“Charles, pushed by his father, but also encouraged by him to move forward without fear on life’s path, arms himself with courage and ends up gaining confidence,” writes Faure.
“He finally opens up about himself and others, after a childhood marked by sadness, introversion and meditation before the beauties of nature and the large gardens of the family's castles.”
In boyhood, the author says, Prince Charles would infuriate his often curt, stern father. But Faure credits the duke with shaping his son “into an adult worthy of his rank, concerned about his usefulness and the fate of his subjects”.
Given his background as a globe-trotting reporter and his expertise on Latin America, a book on Britain’s royal family may seem a surprising project for Faure, now 70. His past works include histories of Cuba and Brazil, a study of the life of the Chilean dictator Augusto Pinochet, and a translation of a book on London by Boris Johnson, now Britain's prime minister.
But with the retreat from royal life, amid much bitterness, of the Duke and Duchess of Sussex and now the death of Prince Philip, Faure’s royal biography could hardly have been more effectively timed.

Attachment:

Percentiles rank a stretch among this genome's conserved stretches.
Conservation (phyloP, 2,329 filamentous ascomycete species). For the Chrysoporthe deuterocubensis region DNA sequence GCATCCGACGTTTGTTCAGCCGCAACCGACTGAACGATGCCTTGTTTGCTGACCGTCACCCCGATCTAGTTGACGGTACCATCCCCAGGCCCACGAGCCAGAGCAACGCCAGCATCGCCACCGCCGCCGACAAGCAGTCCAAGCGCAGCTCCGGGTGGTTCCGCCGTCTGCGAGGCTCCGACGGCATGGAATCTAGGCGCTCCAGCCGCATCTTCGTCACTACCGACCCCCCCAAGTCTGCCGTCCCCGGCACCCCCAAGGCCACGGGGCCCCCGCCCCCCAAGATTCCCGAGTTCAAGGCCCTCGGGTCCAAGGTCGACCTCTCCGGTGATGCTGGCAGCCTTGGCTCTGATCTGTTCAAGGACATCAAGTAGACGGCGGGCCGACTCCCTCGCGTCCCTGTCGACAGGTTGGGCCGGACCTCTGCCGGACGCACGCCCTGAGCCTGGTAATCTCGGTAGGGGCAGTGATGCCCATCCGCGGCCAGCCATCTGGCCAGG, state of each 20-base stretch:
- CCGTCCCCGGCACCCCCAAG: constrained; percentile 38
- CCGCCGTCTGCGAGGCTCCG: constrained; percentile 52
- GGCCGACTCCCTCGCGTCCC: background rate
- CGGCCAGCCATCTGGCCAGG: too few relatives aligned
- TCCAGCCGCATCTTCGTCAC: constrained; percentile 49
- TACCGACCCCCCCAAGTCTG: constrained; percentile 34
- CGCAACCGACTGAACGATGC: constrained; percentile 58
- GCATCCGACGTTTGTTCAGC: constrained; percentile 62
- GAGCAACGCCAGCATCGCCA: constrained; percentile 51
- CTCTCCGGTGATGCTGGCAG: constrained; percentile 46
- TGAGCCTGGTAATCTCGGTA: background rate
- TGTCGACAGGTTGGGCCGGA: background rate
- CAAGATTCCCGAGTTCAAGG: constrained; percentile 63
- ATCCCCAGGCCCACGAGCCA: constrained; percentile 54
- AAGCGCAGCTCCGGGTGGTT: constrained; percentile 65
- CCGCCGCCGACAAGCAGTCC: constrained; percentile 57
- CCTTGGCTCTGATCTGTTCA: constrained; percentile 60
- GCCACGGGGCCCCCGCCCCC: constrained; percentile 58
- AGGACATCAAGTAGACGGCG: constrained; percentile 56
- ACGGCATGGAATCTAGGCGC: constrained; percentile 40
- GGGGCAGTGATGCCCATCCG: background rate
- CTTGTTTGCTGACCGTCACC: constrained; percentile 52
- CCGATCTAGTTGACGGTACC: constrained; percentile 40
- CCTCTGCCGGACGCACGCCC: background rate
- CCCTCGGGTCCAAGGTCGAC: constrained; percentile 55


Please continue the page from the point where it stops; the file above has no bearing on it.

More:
The book, which includes a chapter on the duke, the longest serving consort in British royal history, has so far been published only in France. It appeared little more than a week after the duchess’s controversial interview on US television with Oprah Winfrey on her unhappy life within the royal family.
"The French are fascinated by British royalty," Faure told The National during a stay in London where his grown-up children live and work. His daughter, Emilie, an art expert, was previously based in Dubai where she directed the Farjam Foundation, the UAE's first private museum.
“Sometimes the French are more monarchist than the British," he says. "They don’t want their own royal family back but we have what is sometimes called a republican monarchy, where the constitution gives the president so much more power than parliament.
"The level of attention, and the way different members of the family are regarded, goes through ups and downs according to events.
"My book on Pinochet was a lot more challenging, but when I tell people about this one on Charles, they are more interested.”